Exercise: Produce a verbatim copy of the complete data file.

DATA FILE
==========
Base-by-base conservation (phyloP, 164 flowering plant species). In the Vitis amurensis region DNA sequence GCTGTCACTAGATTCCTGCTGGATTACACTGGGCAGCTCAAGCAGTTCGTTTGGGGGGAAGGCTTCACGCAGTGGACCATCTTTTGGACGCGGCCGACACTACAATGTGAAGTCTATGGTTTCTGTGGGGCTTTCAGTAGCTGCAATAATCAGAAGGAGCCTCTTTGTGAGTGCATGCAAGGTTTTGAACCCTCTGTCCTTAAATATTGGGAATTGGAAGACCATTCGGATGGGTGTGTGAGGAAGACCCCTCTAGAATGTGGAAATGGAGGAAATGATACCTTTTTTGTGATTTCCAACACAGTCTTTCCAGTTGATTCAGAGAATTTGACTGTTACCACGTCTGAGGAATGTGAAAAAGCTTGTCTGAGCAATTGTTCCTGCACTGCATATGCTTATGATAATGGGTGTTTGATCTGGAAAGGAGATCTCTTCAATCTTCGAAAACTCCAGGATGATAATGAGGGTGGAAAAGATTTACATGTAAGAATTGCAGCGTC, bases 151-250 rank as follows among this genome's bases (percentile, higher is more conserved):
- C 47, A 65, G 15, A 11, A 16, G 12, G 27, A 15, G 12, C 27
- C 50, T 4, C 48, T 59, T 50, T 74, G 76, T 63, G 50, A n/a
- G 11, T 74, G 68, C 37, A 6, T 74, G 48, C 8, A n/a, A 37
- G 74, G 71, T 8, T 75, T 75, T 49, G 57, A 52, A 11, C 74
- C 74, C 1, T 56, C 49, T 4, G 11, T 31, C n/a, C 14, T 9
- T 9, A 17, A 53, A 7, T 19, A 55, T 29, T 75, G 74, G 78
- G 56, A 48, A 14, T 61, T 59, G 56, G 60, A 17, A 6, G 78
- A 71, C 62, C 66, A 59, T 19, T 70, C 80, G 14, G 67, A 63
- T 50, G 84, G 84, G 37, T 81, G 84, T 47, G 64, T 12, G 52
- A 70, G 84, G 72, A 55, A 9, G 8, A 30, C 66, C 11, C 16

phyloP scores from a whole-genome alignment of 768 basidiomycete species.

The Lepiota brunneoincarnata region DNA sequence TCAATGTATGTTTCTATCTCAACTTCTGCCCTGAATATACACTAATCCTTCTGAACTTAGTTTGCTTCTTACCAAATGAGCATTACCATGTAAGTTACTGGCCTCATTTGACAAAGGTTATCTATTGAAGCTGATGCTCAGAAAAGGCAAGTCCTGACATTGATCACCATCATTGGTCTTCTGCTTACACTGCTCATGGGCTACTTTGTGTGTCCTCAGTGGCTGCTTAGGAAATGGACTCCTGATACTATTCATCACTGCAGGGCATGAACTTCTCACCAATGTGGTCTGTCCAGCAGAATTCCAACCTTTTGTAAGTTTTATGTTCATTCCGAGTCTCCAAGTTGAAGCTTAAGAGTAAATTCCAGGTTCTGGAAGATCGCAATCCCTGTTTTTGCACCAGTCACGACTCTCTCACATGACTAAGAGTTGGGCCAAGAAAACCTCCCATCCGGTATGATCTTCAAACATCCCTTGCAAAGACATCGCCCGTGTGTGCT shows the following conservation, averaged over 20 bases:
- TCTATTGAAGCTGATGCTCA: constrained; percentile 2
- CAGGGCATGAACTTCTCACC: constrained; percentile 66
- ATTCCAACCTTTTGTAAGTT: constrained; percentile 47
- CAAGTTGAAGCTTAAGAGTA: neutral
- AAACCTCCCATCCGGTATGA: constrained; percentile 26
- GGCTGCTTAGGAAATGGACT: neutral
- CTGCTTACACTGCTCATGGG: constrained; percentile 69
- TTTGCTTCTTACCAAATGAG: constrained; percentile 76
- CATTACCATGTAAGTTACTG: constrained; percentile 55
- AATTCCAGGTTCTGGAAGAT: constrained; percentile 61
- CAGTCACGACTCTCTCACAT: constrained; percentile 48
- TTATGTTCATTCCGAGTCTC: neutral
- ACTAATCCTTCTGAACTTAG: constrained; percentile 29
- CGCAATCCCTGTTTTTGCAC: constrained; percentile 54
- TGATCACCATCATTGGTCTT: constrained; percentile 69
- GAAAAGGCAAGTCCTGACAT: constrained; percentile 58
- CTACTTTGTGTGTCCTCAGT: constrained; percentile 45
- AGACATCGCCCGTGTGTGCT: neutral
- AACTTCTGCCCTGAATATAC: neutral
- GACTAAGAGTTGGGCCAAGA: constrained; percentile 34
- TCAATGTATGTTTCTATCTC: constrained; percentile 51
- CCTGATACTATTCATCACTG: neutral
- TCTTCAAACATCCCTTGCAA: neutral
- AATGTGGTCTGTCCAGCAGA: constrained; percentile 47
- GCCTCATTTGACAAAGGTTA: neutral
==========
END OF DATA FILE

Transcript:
Base-by-base conservation (phyloP, 164 flowering plant species). In the Vitis amurensis region DNA sequence GCTGTCACTAGATTCCTGCTGGATTACACTGGGCAGCTCAAGCAGTTCGTTTGGGGGGAAGGCTTCACGCAGTGGACCATCTTTTGGACGCGGCCGACACTACAATGTGAAGTCTATGGTTTCTGTGGGGCTTTCAGTAGCTGCAATAATCAGAAGGAGCCTCTTTGTGAGTGCATGCAAGGTTTTGAACCCTCTGTCCTTAAATATTGGGAATTGGAAGACCATTCGGATGGGTGTGTGAGGAAGACCCCTCTAGAATGTGGAAATGGAGGAAATGATACCTTTTTTGTGATTTCCAACACAGTCTTTCCAGTTGATTCAGAGAATTTGACTGTTACCACGTCTGAGGAATGTGAAAAAGCTTGTCTGAGCAATTGTTCCTGCACTGCATATGCTTATGATAATGGGTGTTTGATCTGGAAAGGAGATCTCTTCAATCTTCGAAAACTCCAGGATGATAATGAGGGTGGAAAAGATTTACATGTAAGAATTGCAGCGTC, bases 151-250 rank as follows among this genome's bases (percentile, higher is more conserved):
- C 47, A 65, G 15, A 11, A 16, G 12, G 27, A 15, G 12, C 27
- C 50, T 4, C 48, T 59, T 50, T 74, G 76, T 63, G 50, A n/a
- G 11, T 74, G 68, C 37, A 6, T 74, G 48, C 8, A n/a, A 37
- G 74, G 71, T 8, T 75, T 75, T 49, G 57, A 52, A 11, C 74
- C 74, C 1, T 56, C 49, T 4, G 11, T 31, C n/a, C 14, T 9
- T 9, A 17, A 53, A 7, T 19, A 55, T 29, T 75, G 74, G 78
- G 56, A 48, A 14, T 61, T 59, G 56, G 60, A 17, A 6, G 78
- A 71, C 62, C 66, A 59, T 19, T 70, C 80, G 14, G 67, A 63
- T 50, G 84, G 84, G 37, T 81, G 84, T 47, G 64, T 12, G 52
- A 70, G 84, G 72, A 55, A 9, G 8, A 30, C 66, C 11, C 16

phyloP scores from a whole-genome alignment of 768 basidiomycete species.

The Lepiota brunneoincarnata region DNA sequence TCAATGTATGTTTCTATCTCAACTTCTGCCCTGAATATACACTAATCCTTCTGAACTTAGTTTGCTTCTTACCAAATGAGCATTACCATGTAAGTTACTGGCCTCATTTGACAAAGGTTATCTATTGAAGCTGATGCTCAGAAAAGGCAAGTCCTGACATTGATCACCATCATTGGTCTTCTGCTTACACTGCTCATGGGCTACTTTGTGTGTCCTCAGTGGCTGCTTAGGAAATGGACTCCTGATACTATTCATCACTGCAGGGCATGAACTTCTCACCAATGTGGTCTGTCCAGCAGAATTCCAACCTTTTGTAAGTTTTATGTTCATTCCGAGTCTCCAAGTTGAAGCTTAAGAGTAAATTCCAGGTTCTGGAAGATCGCAATCCCTGTTTTTGCACCAGTCACGACTCTCTCACATGACTAAGAGTTGGGCCAAGAAAACCTCCCATCCGGTATGATCTTCAAACATCCCTTGCAAAGACATCGCCCGTGTGTGCT shows the following conservation, averaged over 20 bases:
- TCTATTGAAGCTGATGCTCA: constrained; percentile 2
- CAGGGCATGAACTTCTCACC: constrained; percentile 66
- ATTCCAACCTTTTGTAAGTT: constrained; percentile 47
- CAAGTTGAAGCTTAAGAGTA: neutral
- AAACCTCCCATCCGGTATGA: constrained; percentile 26
- GGCTGCTTAGGAAATGGACT: neutral
- CTGCTTACACTGCTCATGGG: constrained; percentile 69
- TTTGCTTCTTACCAAATGAG: constrained; percentile 76
- CATTACCATGTAAGTTACTG: constrained; percentile 55
- AATTCCAGGTTCTGGAAGAT: constrained; percentile 61
- CAGTCACGACTCTCTCACAT: constrained; percentile 48
- TTATGTTCATTCCGAGTCTC: neutral
- ACTAATCCTTCTGAACTTAG: constrained; percentile 29
- CGCAATCCCTGTTTTTGCAC: constrained; percentile 54
- TGATCACCATCATTGGTCTT: constrained; percentile 69
- GAAAAGGCAAGTCCTGACAT: constrained; percentile 58
- CTACTTTGTGTGTCCTCAGT: constrained; percentile 45
- AGACATCGCCCGTGTGTGCT: neutral
- AACTTCTGCCCTGAATATAC: neutral
- GACTAAGAGTTGGGCCAAGA: constrained; percentile 34
- TCAATGTATGTTTCTATCTC: constrained; percentile 51
- CCTGATACTATTCATCACTG: neutral
- TCTTCAAACATCCCTTGCAA: neutral
- AATGTGGTCTGTCCAGCAGA: constrained; percentile 47
- GCCTCATTTGACAAAGGTTA: neutral